Viajar a pie

"Viajar a pie" is Spanish for "Travelling on foot"

Category: DIY

Do It Yourself

DIY applies nicely to outdoor gear. No matter how critical the application, there are many items that you can actually do yourself and use successfully.

Going out there with gear that you have made is incredibly empowering. There’s an added sense of responsibility and success is particularly meaningful.

It also means the chance to design for yourself. Professional designers may be great but they work for the majority or for the brand. No one knows your needs as much as you do.

Outdoor DIY may be work intensive and time consuming. It may even not make sense from a strictly economic point of view but do have this one clear: you can do it.

Sewing tarps

The sewing machine and the beauty of basic DIY

This is not about outdoor stuff DIY on a grand scale but more about the great power of a small thing, be it a sewing machine or the skill and dedication to sew manually. Works the same.

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Waterproof skirt

The original Rainskirt was a good idea and it actually worked very well… depending on conditions. When it was not only rainy but also cold and, all the worse, windy, I wouldn’t even consider using it. When travelling to places where such conditions were expected, I wouldn’t even take it with me.

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Waterproof mittens

Silnylon mittens

The wet & cold is hard on your hands. They’re exposed (particularly if you’re carrying hiking poles) and so they’re difficult to protect. Waterproofing them doesn’t seem to work in the long term as water seems to always find a way through by overwhelming the waterproof layer, through seams, openings or all of them. Traditional waterproof-breathables additionally are relatively heavy for an item that is usually on your pack most of the time for the summer season.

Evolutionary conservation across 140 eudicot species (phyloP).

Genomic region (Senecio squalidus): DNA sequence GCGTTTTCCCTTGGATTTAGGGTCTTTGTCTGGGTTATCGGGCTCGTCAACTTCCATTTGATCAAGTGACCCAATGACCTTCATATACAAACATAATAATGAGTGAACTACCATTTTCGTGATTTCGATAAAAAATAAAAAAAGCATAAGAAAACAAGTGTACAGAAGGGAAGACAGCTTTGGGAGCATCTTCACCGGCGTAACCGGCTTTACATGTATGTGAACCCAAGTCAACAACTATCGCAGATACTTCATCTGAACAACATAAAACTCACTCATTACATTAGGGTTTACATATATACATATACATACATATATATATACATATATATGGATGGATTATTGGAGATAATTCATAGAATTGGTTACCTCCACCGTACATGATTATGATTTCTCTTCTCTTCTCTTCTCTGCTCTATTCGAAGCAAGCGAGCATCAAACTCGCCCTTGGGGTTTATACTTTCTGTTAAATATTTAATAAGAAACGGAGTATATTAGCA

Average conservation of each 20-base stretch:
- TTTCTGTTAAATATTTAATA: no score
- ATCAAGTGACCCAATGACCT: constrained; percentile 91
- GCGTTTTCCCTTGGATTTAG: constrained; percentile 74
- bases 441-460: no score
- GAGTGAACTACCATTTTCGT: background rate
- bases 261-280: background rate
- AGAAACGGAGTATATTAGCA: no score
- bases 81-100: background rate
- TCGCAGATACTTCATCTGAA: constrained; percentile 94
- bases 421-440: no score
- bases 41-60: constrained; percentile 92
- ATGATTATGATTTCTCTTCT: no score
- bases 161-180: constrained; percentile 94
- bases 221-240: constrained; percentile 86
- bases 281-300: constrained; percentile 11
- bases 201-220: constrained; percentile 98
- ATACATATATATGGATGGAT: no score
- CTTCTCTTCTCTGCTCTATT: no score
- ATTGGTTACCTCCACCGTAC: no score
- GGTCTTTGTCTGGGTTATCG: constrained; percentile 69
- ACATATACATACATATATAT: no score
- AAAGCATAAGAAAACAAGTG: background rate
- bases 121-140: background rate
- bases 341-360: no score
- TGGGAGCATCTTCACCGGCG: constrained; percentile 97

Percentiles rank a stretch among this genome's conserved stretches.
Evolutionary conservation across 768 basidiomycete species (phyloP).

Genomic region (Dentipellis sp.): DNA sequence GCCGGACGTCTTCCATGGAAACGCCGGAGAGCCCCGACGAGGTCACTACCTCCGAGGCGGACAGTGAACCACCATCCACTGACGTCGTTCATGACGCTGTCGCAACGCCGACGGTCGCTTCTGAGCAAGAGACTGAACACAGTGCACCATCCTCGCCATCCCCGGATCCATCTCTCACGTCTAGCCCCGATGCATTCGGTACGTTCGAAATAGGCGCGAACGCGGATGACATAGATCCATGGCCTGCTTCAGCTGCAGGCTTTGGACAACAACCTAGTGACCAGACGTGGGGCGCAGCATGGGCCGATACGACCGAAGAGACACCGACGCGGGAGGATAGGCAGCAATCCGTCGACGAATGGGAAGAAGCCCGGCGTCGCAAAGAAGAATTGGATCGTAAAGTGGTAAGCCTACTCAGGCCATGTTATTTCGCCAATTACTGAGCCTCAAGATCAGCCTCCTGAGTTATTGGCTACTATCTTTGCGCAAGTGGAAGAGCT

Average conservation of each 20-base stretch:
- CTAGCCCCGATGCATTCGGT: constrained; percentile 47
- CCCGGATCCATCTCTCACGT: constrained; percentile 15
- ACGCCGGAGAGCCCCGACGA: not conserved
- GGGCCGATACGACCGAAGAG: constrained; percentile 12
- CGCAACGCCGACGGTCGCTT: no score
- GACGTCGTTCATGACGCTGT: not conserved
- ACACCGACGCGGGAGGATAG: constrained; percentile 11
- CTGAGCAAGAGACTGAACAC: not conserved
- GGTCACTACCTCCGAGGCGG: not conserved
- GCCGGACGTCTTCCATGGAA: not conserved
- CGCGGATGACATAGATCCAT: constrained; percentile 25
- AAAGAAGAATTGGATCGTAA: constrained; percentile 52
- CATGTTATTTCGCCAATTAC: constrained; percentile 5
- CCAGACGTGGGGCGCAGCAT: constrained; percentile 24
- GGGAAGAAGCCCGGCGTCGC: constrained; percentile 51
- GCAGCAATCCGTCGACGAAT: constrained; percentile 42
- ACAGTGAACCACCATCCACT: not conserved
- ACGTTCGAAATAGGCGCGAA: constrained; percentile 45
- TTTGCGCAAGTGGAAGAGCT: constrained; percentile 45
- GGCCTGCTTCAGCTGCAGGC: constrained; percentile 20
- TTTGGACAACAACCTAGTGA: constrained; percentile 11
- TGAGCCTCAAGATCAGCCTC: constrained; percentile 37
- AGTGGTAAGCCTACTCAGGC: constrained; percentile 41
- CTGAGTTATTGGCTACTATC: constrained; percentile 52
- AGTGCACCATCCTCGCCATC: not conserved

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Multi-function Poncho

My new disguise

Note: “porche” is spanish for “porch”. We can’t seem to stand the consonants on their own…

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It started off as an idea and mostly as a dream. To sleep under my own shelter, that I’ve drawn, made scaled down tape and paper models of, cut and sewn. It feels great to think that there is even a second chapter to this book and I can say I’m proud of my little achievements. Here they are.

Home-made tarp


When I finished the Siltrapo I thought I’d had enough. The results were satisfying but the process was long and painful, time and effort consuming, partly due to my own fear of doing things wrong, I know (and that’s something I’ve quite learnt to amend) but I was not that eager for a second try. Then I started using the Siltrapo and checking its pros and cons as well as wishing I also had a smaller version for solo use… I just let time go till I kind of forgot about the difficult part and when I found the motivation, I didn’t let it go. I’ve called it Siltoldo

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I knew it was easy and from a certain point in time I even knew I could do it. Still I felt overwhelmed by the task, by the amount of time it was taking from me and by the feeling I might as well be using it in better ways… I’m always time starved. But then it’d be such a meaningful achievement… it’d be worth every minute if I’d eventually get it working.

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Windscreen for canister stove

Tired of hearing you can’t use a windscreen with a canister stove? I surely was, particularly when the reason seems to be just the canister over-heating. And who wants a windscreen for the canister? I need a windscreen for the burner. It’s only the flame that matters. Then, what’s the engineering problem to build a screen for just the burner?

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Waterproof mini-skirt

This is a strictly no photos article :)

I don’t like rain pants: they’re odd to put on and take off, weight too much for an item that stays on the pack for a long time and don’t breathe enough. Sometimes, I found I wouldn’t be using them even if I was carrying them, letting my regular pants get wet and trusting my leg muscles to keep legs warm while moving. A quick drying, comfy when wet pant fabric is a must too. The net effect is I quit carrying rain pants.

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